Princely Courts of the Early Renaissance

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Princely Courts of the Early Renaissance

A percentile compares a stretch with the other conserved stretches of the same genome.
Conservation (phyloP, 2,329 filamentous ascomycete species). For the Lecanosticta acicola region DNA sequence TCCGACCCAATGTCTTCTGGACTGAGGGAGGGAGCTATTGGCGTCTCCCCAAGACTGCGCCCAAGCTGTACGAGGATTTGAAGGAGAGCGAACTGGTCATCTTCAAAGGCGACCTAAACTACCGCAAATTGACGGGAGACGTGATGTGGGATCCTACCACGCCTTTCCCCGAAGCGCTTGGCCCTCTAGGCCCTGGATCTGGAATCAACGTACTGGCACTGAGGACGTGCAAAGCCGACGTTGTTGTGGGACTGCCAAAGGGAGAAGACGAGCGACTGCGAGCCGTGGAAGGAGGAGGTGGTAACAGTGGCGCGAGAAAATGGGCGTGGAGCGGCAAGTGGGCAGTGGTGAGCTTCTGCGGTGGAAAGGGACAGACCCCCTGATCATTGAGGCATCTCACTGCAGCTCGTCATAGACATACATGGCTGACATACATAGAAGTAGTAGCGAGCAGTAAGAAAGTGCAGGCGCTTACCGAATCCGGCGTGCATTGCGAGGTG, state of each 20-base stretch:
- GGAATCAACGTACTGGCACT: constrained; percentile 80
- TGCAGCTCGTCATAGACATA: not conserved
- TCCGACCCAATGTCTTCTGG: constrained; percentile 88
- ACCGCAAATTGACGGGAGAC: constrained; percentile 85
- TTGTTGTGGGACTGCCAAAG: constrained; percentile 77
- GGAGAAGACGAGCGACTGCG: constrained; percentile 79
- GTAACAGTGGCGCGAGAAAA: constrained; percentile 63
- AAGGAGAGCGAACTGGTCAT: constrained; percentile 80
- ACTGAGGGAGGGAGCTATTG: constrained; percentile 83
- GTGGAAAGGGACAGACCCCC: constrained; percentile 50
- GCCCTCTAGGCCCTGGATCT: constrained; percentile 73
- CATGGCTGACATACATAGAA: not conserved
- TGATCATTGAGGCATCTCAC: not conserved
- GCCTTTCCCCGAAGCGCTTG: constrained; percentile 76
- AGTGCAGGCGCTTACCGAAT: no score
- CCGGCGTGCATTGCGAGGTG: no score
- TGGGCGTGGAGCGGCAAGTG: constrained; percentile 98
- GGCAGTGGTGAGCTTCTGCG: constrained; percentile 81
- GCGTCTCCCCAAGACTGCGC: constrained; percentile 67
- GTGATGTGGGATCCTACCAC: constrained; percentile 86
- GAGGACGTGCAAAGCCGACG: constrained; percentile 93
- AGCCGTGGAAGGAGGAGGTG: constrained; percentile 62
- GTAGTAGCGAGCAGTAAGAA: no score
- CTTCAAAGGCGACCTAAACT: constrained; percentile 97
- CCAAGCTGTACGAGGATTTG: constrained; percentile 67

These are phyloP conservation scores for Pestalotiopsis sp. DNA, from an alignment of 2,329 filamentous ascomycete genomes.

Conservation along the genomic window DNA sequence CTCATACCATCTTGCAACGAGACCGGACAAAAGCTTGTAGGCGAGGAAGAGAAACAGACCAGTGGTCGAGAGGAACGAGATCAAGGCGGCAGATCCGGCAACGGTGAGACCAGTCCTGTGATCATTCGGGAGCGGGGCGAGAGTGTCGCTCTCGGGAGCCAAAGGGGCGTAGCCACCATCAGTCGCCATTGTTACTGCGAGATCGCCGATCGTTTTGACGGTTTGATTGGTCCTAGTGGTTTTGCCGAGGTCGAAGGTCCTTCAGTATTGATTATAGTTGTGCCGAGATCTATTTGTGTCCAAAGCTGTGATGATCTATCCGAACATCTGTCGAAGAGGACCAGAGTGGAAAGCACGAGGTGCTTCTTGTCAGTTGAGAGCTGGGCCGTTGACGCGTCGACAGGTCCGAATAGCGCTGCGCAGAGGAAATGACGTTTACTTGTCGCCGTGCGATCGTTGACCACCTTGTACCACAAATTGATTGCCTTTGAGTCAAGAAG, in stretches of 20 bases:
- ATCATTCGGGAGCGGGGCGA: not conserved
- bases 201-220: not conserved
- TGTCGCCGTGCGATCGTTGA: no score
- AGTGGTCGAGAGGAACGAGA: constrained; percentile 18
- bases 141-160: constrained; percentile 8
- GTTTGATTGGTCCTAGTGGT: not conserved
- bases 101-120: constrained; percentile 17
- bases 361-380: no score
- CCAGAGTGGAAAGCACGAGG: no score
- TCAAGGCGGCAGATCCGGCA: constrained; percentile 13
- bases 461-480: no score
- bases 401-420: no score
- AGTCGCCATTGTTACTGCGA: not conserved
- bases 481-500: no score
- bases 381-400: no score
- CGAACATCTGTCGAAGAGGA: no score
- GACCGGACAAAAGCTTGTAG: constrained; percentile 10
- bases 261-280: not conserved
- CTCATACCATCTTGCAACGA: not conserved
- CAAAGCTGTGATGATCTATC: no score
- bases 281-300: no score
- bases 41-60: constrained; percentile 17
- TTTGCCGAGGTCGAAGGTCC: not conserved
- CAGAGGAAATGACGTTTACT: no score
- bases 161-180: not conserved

Italian Renaissance princely courts were expected to be opulent, therefore, there were no the sumptuary restrictions to follow. Wealthy aristocrats like Cosimo de’ Medici were not allowed to openly display their wealth. Princely wealth was attained through conquest rather than through mercenary endeavors, and an open display of splendor reflected to the common people the ruler’s power and reinforced their belief that the state was a healthy entity. The shifting power relations among the numerous Italian city-states fostered the rise of princely courts and control of cities by despots during the 15th Century. Princely courts emerged as cultural and artistic centers. Their patronage contributed to the formation and character of Renaissance art. The artistic and architectural holdings of such princely rulers were emulated by wealthy individuals throughout Europe. Similarly, the courts of aristocratic Italian Renaissance nobility of the Medici, Gonzaga, Este, and Sforza families competed to outshine each other. The leading Florentine family was the Medici. The Medici spent money on constructing churches, encouraging art and supporting charities. One of the Medici Popes, Leo X, was a notable patron of the arts in Rome. These families were patrons of the arts during the early Renaissance. There were two main systems of patronage in Renaissance Italy. A rich person could take an artist into his or her household and in return the artist would supply the patron artistic needs, or someone or some organization could commission a single work from an artist and employ him until that work was finished client. If the commissioned work was particularly complicated the artist could be on the client payroll for years. Other ways for acquiring works of art are, choose work that had already been completed, or buy one from a previous owner. Patronage could be collective or individual. There are some famous examples of group patronage in...
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